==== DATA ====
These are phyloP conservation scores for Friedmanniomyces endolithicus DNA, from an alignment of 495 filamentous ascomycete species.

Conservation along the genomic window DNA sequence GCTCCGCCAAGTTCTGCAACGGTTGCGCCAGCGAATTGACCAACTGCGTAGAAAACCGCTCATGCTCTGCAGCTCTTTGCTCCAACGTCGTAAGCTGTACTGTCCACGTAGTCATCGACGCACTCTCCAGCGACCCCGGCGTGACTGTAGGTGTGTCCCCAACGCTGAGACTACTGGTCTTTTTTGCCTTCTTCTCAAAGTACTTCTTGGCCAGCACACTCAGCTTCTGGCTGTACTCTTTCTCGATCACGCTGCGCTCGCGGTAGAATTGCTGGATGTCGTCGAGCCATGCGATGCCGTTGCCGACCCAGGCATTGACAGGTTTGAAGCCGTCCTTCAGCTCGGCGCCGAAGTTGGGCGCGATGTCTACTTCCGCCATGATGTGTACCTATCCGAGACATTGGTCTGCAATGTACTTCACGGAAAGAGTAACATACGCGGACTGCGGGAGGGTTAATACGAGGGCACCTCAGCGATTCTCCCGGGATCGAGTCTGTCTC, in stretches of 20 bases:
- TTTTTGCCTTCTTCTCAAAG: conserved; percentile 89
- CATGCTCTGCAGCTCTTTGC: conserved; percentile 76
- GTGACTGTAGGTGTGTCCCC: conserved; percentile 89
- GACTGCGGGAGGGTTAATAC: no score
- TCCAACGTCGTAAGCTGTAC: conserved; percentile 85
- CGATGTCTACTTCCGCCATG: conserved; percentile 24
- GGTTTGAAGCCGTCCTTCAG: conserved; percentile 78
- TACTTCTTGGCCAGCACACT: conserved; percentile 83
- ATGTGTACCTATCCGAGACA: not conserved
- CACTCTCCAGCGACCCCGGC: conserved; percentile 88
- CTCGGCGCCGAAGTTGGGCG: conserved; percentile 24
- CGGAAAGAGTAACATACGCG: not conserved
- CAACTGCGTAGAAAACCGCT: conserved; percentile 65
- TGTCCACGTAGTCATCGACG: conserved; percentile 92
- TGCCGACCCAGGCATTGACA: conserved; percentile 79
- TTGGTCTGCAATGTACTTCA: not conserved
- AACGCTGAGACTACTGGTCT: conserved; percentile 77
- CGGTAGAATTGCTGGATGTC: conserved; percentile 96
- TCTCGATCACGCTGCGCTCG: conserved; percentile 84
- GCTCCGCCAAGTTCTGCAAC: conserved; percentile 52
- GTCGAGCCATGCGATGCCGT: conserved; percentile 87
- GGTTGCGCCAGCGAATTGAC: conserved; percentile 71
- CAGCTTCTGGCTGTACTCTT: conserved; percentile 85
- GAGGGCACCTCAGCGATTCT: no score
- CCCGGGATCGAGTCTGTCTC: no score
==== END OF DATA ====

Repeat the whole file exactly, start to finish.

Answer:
These are phyloP conservation scores for Friedmanniomyces endolithicus DNA, from an alignment of 495 filamentous ascomycete species.

Conservation along the genomic window DNA sequence GCTCCGCCAAGTTCTGCAACGGTTGCGCCAGCGAATTGACCAACTGCGTAGAAAACCGCTCATGCTCTGCAGCTCTTTGCTCCAACGTCGTAAGCTGTACTGTCCACGTAGTCATCGACGCACTCTCCAGCGACCCCGGCGTGACTGTAGGTGTGTCCCCAACGCTGAGACTACTGGTCTTTTTTGCCTTCTTCTCAAAGTACTTCTTGGCCAGCACACTCAGCTTCTGGCTGTACTCTTTCTCGATCACGCTGCGCTCGCGGTAGAATTGCTGGATGTCGTCGAGCCATGCGATGCCGTTGCCGACCCAGGCATTGACAGGTTTGAAGCCGTCCTTCAGCTCGGCGCCGAAGTTGGGCGCGATGTCTACTTCCGCCATGATGTGTACCTATCCGAGACATTGGTCTGCAATGTACTTCACGGAAAGAGTAACATACGCGGACTGCGGGAGGGTTAATACGAGGGCACCTCAGCGATTCTCCCGGGATCGAGTCTGTCTC, in stretches of 20 bases:
- TTTTTGCCTTCTTCTCAAAG: conserved; percentile 89
- CATGCTCTGCAGCTCTTTGC: conserved; percentile 76
- GTGACTGTAGGTGTGTCCCC: conserved; percentile 89
- GACTGCGGGAGGGTTAATAC: no score
- TCCAACGTCGTAAGCTGTAC: conserved; percentile 85
- CGATGTCTACTTCCGCCATG: conserved; percentile 24
- GGTTTGAAGCCGTCCTTCAG: conserved; percentile 78
- TACTTCTTGGCCAGCACACT: conserved; percentile 83
- ATGTGTACCTATCCGAGACA: not conserved
- CACTCTCCAGCGACCCCGGC: conserved; percentile 88
- CTCGGCGCCGAAGTTGGGCG: conserved; percentile 24
- CGGAAAGAGTAACATACGCG: not conserved
- CAACTGCGTAGAAAACCGCT: conserved; percentile 65
- TGTCCACGTAGTCATCGACG: conserved; percentile 92
- TGCCGACCCAGGCATTGACA: conserved; percentile 79
- TTGGTCTGCAATGTACTTCA: not conserved
- AACGCTGAGACTACTGGTCT: conserved; percentile 77
- CGGTAGAATTGCTGGATGTC: conserved; percentile 96
- TCTCGATCACGCTGCGCTCG: conserved; percentile 84
- GCTCCGCCAAGTTCTGCAAC: conserved; percentile 52
- GTCGAGCCATGCGATGCCGT: conserved; percentile 87
- GGTTGCGCCAGCGAATTGAC: conserved; percentile 71
- CAGCTTCTGGCTGTACTCTT: conserved; percentile 85
- GAGGGCACCTCAGCGATTCT: no score
- CCCGGGATCGAGTCTGTCTC: no score